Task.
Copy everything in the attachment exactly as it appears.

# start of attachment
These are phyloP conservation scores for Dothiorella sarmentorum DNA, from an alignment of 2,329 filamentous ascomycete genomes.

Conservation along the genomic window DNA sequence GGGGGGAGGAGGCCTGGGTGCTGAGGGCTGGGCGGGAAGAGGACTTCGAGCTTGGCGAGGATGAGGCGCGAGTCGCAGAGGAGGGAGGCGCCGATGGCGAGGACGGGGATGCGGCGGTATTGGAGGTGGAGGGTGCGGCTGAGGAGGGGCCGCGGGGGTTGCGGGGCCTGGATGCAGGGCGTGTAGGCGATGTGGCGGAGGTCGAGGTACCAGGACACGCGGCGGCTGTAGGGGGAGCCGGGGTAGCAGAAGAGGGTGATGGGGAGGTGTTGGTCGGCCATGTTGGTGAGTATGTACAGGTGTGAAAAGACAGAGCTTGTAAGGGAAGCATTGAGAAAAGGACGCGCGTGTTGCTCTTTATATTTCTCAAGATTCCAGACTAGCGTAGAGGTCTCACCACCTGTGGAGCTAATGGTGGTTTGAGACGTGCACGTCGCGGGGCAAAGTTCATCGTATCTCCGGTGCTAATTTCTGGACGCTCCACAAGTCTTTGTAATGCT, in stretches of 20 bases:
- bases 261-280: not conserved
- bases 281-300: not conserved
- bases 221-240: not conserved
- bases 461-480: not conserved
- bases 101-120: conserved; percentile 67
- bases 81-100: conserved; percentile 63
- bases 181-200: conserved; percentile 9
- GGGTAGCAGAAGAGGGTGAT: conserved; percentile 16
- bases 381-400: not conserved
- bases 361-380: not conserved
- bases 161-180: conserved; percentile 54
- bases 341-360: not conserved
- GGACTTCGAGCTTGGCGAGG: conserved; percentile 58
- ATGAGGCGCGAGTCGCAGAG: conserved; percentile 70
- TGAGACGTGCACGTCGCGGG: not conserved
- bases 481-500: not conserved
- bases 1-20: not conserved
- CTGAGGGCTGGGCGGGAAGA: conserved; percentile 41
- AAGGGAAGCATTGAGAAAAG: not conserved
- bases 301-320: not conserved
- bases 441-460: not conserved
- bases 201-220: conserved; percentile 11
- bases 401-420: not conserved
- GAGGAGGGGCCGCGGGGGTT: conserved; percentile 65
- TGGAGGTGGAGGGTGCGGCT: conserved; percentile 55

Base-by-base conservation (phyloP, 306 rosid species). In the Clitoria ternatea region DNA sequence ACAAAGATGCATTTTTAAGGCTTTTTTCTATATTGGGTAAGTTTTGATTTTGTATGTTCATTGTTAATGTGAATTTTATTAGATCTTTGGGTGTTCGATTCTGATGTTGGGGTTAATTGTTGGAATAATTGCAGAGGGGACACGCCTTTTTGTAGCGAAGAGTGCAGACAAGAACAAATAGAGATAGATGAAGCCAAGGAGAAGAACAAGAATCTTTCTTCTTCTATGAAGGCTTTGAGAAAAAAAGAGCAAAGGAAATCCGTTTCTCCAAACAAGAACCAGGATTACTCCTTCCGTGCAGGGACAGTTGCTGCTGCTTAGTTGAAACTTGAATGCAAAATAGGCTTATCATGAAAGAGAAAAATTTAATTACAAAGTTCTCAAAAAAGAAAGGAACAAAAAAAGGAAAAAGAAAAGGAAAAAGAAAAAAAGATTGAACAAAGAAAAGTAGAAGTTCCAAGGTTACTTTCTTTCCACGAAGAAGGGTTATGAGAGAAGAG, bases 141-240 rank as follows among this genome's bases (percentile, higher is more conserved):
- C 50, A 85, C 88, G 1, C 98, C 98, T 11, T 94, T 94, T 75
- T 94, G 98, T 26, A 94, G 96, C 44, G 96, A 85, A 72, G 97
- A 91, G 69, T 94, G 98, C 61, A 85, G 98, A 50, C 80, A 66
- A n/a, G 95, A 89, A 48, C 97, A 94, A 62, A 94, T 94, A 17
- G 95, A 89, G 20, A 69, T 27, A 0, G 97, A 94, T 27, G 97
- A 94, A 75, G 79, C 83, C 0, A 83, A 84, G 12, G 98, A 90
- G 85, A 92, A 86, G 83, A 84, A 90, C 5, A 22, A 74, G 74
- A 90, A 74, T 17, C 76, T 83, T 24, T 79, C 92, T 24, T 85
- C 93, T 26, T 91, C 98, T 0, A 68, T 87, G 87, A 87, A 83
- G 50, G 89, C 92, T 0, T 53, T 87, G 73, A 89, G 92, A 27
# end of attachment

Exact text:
These are phyloP conservation scores for Dothiorella sarmentorum DNA, from an alignment of 2,329 filamentous ascomycete genomes.

Conservation along the genomic window DNA sequence GGGGGGAGGAGGCCTGGGTGCTGAGGGCTGGGCGGGAAGAGGACTTCGAGCTTGGCGAGGATGAGGCGCGAGTCGCAGAGGAGGGAGGCGCCGATGGCGAGGACGGGGATGCGGCGGTATTGGAGGTGGAGGGTGCGGCTGAGGAGGGGCCGCGGGGGTTGCGGGGCCTGGATGCAGGGCGTGTAGGCGATGTGGCGGAGGTCGAGGTACCAGGACACGCGGCGGCTGTAGGGGGAGCCGGGGTAGCAGAAGAGGGTGATGGGGAGGTGTTGGTCGGCCATGTTGGTGAGTATGTACAGGTGTGAAAAGACAGAGCTTGTAAGGGAAGCATTGAGAAAAGGACGCGCGTGTTGCTCTTTATATTTCTCAAGATTCCAGACTAGCGTAGAGGTCTCACCACCTGTGGAGCTAATGGTGGTTTGAGACGTGCACGTCGCGGGGCAAAGTTCATCGTATCTCCGGTGCTAATTTCTGGACGCTCCACAAGTCTTTGTAATGCT, in stretches of 20 bases:
- bases 261-280: not conserved
- bases 281-300: not conserved
- bases 221-240: not conserved
- bases 461-480: not conserved
- bases 101-120: conserved; percentile 67
- bases 81-100: conserved; percentile 63
- bases 181-200: conserved; percentile 9
- GGGTAGCAGAAGAGGGTGAT: conserved; percentile 16
- bases 381-400: not conserved
- bases 361-380: not conserved
- bases 161-180: conserved; percentile 54
- bases 341-360: not conserved
- GGACTTCGAGCTTGGCGAGG: conserved; percentile 58
- ATGAGGCGCGAGTCGCAGAG: conserved; percentile 70
- TGAGACGTGCACGTCGCGGG: not conserved
- bases 481-500: not conserved
- bases 1-20: not conserved
- CTGAGGGCTGGGCGGGAAGA: conserved; percentile 41
- AAGGGAAGCATTGAGAAAAG: not conserved
- bases 301-320: not conserved
- bases 441-460: not conserved
- bases 201-220: conserved; percentile 11
- bases 401-420: not conserved
- GAGGAGGGGCCGCGGGGGTT: conserved; percentile 65
- TGGAGGTGGAGGGTGCGGCT: conserved; percentile 55

Base-by-base conservation (phyloP, 306 rosid species). In the Clitoria ternatea region DNA sequence ACAAAGATGCATTTTTAAGGCTTTTTTCTATATTGGGTAAGTTTTGATTTTGTATGTTCATTGTTAATGTGAATTTTATTAGATCTTTGGGTGTTCGATTCTGATGTTGGGGTTAATTGTTGGAATAATTGCAGAGGGGACACGCCTTTTTGTAGCGAAGAGTGCAGACAAGAACAAATAGAGATAGATGAAGCCAAGGAGAAGAACAAGAATCTTTCTTCTTCTATGAAGGCTTTGAGAAAAAAAGAGCAAAGGAAATCCGTTTCTCCAAACAAGAACCAGGATTACTCCTTCCGTGCAGGGACAGTTGCTGCTGCTTAGTTGAAACTTGAATGCAAAATAGGCTTATCATGAAAGAGAAAAATTTAATTACAAAGTTCTCAAAAAAGAAAGGAACAAAAAAAGGAAAAAGAAAAGGAAAAAGAAAAAAAGATTGAACAAAGAAAAGTAGAAGTTCCAAGGTTACTTTCTTTCCACGAAGAAGGGTTATGAGAGAAGAG, bases 141-240 rank as follows among this genome's bases (percentile, higher is more conserved):
- C 50, A 85, C 88, G 1, C 98, C 98, T 11, T 94, T 94, T 75
- T 94, G 98, T 26, A 94, G 96, C 44, G 96, A 85, A 72, G 97
- A 91, G 69, T 94, G 98, C 61, A 85, G 98, A 50, C 80, A 66
- A n/a, G 95, A 89, A 48, C 97, A 94, A 62, A 94, T 94, A 17
- G 95, A 89, G 20, A 69, T 27, A 0, G 97, A 94, T 27, G 97
- A 94, A 75, G 79, C 83, C 0, A 83, A 84, G 12, G 98, A 90
- G 85, A 92, A 86, G 83, A 84, A 90, C 5, A 22, A 74, G 74
- A 90, A 74, T 17, C 76, T 83, T 24, T 79, C 92, T 24, T 85
- C 93, T 26, T 91, C 98, T 0, A 68, T 87, G 87, A 87, A 83
- G 50, G 89, C 92, T 0, T 53, T 87, G 73, A 89, G 92, A 27